By Catie Moore
21 Oct, 2019
The bottom floor of Subterranean set the small, red-lit stage for tonight’s performances. Without any smoke or lights, the artists were reliant on their own musicality to put on a good show for the night. Fortunately, the atmosphere was easygoing and chill, more akin to a house show or casual coffee house than any arena concert performance. The performers were obviously comfortable, if not familiar, with the crowd — a medley of artsy, bespectacled 20- and 30-somethings — pausing between songs to talk about all manner of things: life, the Chicago teacher strike, Cher’s tweets, etc. Tonight’s performers consisted of three Chicago-based musicians and one touring band based out of Philadelphia.
Emily Jane Powers
The first set was performed by Chicago-based musician Emily Jane Powers, an indie-pop vocalist with a mellow upbeat sound punctuated by the occasional overdriven guitar solo. In the words of my friend, she was as “if Lucy Rose met The Strokes.” Powers’ guitar playing took center stage, from dreamy pedal effects on one song to battling dual solos with her supporting guitarist on others. Most songs she performed tonight were from her recent album Restless, but her repertoire as an artist dates all the way back to 2002, demonstrating her musical longevity. It was clear by the small crowd’s engagement during the set that many had come to see her specifically. Powers herself was to credit for organizing the show itself, bringing together the rest of the performers for the night.
Joey Nebulous was the next band to take the stage. A self-described queer band formed in 2016, the first-time trio of Joey Nebulous put on a solid show despite the absence of their fourth member. Frontman Joseph Farago’s high falsetto vocals were accompanied by punchy, eighties-inspired keys, taking lo-fi bedroom pop and adding a sense of humor. They performed a song about Cher’s tweets (aptly named “Cher”), as well as what Farago declared to be their own version of a “Halloween song,” lamenting how few Halloween songs existed. The sound was a little unbalanced during their performance, the synth on the keyboards coming off as borderline abrasive at times, but then again, the artist shouldn’t be blamed for the faults of the sound technician.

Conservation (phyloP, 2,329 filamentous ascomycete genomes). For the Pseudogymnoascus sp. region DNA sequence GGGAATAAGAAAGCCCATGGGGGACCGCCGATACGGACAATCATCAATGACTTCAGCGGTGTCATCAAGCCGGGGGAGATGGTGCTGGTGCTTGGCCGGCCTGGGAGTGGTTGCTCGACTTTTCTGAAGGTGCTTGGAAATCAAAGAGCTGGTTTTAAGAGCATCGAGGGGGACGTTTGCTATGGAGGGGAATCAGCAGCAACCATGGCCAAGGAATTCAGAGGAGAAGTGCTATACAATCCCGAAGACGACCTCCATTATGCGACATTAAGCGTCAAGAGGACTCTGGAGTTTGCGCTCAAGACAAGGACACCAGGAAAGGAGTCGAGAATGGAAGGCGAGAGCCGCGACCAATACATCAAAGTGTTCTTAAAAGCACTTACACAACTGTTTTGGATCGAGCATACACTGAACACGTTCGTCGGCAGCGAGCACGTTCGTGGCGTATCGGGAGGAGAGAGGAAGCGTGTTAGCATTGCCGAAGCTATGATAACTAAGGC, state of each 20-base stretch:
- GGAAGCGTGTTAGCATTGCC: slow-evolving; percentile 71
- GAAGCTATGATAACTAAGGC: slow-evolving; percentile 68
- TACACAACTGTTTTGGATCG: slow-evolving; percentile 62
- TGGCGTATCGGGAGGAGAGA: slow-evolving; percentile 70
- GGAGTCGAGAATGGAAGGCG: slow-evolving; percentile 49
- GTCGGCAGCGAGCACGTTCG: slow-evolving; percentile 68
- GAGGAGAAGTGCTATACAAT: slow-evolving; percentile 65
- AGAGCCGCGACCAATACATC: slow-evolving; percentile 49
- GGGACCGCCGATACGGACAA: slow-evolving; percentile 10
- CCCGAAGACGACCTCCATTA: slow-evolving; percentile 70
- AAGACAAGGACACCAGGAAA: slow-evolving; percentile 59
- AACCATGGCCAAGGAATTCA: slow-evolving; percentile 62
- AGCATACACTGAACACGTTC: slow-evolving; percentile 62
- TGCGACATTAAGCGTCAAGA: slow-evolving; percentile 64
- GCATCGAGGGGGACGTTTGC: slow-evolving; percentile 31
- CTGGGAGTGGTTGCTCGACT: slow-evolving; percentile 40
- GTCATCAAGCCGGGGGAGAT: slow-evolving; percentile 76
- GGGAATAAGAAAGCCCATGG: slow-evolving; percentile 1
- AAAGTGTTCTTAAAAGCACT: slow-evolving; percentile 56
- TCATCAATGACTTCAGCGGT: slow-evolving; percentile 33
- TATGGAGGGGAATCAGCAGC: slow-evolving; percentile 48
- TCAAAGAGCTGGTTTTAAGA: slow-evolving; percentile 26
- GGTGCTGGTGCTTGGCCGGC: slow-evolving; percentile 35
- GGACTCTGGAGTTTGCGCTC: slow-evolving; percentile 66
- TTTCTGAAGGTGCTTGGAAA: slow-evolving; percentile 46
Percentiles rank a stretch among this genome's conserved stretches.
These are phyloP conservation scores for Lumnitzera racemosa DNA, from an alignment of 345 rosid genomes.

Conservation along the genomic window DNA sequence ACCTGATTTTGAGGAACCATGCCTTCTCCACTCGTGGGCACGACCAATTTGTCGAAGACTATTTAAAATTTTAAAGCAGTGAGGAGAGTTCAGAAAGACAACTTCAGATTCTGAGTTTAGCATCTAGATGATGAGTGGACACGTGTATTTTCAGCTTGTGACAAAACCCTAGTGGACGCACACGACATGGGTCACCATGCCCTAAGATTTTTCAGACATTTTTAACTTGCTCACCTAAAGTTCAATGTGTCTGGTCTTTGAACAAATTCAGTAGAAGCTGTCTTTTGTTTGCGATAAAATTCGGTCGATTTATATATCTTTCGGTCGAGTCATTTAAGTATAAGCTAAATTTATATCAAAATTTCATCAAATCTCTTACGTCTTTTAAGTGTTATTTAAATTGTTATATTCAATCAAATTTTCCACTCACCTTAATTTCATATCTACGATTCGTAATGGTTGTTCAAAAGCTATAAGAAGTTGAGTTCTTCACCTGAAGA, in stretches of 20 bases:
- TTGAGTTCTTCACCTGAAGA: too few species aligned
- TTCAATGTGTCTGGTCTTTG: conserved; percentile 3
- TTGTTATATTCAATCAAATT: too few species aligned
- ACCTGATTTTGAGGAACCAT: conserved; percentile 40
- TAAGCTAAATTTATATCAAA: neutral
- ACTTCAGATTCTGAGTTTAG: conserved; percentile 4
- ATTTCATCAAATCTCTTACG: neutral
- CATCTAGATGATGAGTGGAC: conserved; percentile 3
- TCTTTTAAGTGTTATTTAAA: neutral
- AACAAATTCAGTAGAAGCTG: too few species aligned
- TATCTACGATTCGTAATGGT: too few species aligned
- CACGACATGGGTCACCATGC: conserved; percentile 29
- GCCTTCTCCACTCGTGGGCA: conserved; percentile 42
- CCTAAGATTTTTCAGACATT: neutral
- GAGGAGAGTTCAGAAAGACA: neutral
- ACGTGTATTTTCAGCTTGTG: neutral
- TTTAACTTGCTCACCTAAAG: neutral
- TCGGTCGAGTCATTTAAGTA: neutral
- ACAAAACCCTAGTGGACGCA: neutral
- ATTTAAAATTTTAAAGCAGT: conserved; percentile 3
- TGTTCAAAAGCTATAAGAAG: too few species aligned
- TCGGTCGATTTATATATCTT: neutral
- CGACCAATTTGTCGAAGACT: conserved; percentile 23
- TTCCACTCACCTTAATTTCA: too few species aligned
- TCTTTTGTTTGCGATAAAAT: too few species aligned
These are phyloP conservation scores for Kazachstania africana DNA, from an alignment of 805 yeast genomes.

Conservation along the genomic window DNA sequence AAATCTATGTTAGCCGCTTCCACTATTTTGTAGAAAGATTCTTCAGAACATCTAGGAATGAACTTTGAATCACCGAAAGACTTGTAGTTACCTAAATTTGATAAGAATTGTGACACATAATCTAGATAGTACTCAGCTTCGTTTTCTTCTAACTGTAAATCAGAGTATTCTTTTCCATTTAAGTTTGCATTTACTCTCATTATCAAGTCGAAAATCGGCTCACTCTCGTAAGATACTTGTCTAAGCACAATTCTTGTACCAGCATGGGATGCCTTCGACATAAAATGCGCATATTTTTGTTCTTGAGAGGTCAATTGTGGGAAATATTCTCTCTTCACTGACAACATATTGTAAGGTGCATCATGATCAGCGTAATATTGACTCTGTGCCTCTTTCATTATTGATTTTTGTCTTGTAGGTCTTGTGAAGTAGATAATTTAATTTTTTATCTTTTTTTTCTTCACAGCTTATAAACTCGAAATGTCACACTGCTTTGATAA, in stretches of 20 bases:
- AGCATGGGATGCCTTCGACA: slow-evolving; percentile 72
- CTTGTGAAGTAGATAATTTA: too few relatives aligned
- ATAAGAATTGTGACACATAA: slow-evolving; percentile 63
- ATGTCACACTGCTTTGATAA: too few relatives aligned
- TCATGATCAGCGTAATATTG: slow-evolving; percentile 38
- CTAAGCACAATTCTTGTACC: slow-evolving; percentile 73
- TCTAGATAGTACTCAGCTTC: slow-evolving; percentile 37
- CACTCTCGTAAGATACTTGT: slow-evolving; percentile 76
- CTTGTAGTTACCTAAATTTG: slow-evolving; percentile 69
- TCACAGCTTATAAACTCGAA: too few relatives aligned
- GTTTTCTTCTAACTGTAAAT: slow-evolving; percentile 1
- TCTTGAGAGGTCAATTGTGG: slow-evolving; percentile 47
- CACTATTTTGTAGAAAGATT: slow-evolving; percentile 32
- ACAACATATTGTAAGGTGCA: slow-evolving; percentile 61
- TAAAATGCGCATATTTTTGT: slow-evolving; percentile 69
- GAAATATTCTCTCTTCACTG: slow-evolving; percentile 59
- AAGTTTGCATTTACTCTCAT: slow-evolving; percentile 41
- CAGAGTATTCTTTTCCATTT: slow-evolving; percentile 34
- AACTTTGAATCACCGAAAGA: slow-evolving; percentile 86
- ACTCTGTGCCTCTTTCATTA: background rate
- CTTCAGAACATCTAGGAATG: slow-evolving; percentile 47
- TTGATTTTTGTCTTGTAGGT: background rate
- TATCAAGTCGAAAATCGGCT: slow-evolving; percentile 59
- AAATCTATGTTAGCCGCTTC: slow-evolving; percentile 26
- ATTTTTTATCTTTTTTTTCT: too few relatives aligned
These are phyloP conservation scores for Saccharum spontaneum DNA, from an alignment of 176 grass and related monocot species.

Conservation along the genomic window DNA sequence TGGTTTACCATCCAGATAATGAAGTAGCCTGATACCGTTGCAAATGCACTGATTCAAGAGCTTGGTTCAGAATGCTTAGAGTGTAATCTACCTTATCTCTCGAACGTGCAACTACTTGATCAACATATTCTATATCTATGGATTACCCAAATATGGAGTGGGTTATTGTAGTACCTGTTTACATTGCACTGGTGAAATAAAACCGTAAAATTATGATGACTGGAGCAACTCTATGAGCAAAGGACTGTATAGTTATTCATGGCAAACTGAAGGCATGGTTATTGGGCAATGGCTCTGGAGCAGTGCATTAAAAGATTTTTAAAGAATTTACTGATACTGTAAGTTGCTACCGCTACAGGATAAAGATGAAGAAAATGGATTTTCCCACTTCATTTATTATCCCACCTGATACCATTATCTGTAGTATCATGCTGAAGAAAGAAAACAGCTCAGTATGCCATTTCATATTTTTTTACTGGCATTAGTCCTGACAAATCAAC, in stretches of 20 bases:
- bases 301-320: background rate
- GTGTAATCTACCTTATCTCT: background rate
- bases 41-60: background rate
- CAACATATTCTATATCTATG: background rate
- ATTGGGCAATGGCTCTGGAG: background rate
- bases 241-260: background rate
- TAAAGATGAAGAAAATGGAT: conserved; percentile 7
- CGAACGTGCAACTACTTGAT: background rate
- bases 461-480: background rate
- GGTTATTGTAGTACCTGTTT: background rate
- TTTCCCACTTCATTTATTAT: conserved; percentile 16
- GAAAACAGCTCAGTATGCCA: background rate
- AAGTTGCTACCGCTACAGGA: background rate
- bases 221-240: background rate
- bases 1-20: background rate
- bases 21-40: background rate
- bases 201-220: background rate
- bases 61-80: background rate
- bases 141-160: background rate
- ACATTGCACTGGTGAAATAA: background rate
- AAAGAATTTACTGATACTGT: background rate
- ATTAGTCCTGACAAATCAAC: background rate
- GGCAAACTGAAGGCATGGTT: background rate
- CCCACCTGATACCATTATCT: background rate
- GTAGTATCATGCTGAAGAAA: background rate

Powerhouse performers Lizdelise were probably the best surprise of the night. Frontwoman Elizabeth DeLise has been vocal about her status as a woman in the alt-rock music scene, opening up during interviews about her struggles with anxiety as a performer and her feeling “like I need to represent all of us perfectly.” However, you wouldn’t know anything about her stage fright from the band’s stellar performance tonight. Influenced by St. Vincent, Lizdelise’s sound is punctuated by synth and catchy guitar hooks. The standout song from their set was “boy,” off their newest album Holy Matrimony, which I’ve had playing on repeat ever since. DeLise used a looper pedal to record and sing over her own vocals, creating a really unique experience and sound that was as fun to see live as it was to listen to.
Last but certainly not least of the night was Perfect Posture, the brainchild of Patrick Budde, a Northwestern alum and also the founder of the band’s label, Preserve Records. The influence of bands like Beach House can be heard through the artist’s sound: bedroom pop with heavy keyboard synth. In live performance, however, Budde’s guitar playing took more of a lead than in his recordings, bringing a new dimension to the music. The band (consisting also of a supporting bassist, drummer, and keyboardist) played mostly songs from his EP Window — including my personal favorite song “Trippin’” — which pairs catchy textured synth with introspective and somewhat somber lyrics. Budde also performed a Karen O cover, demonstrating his musical variability.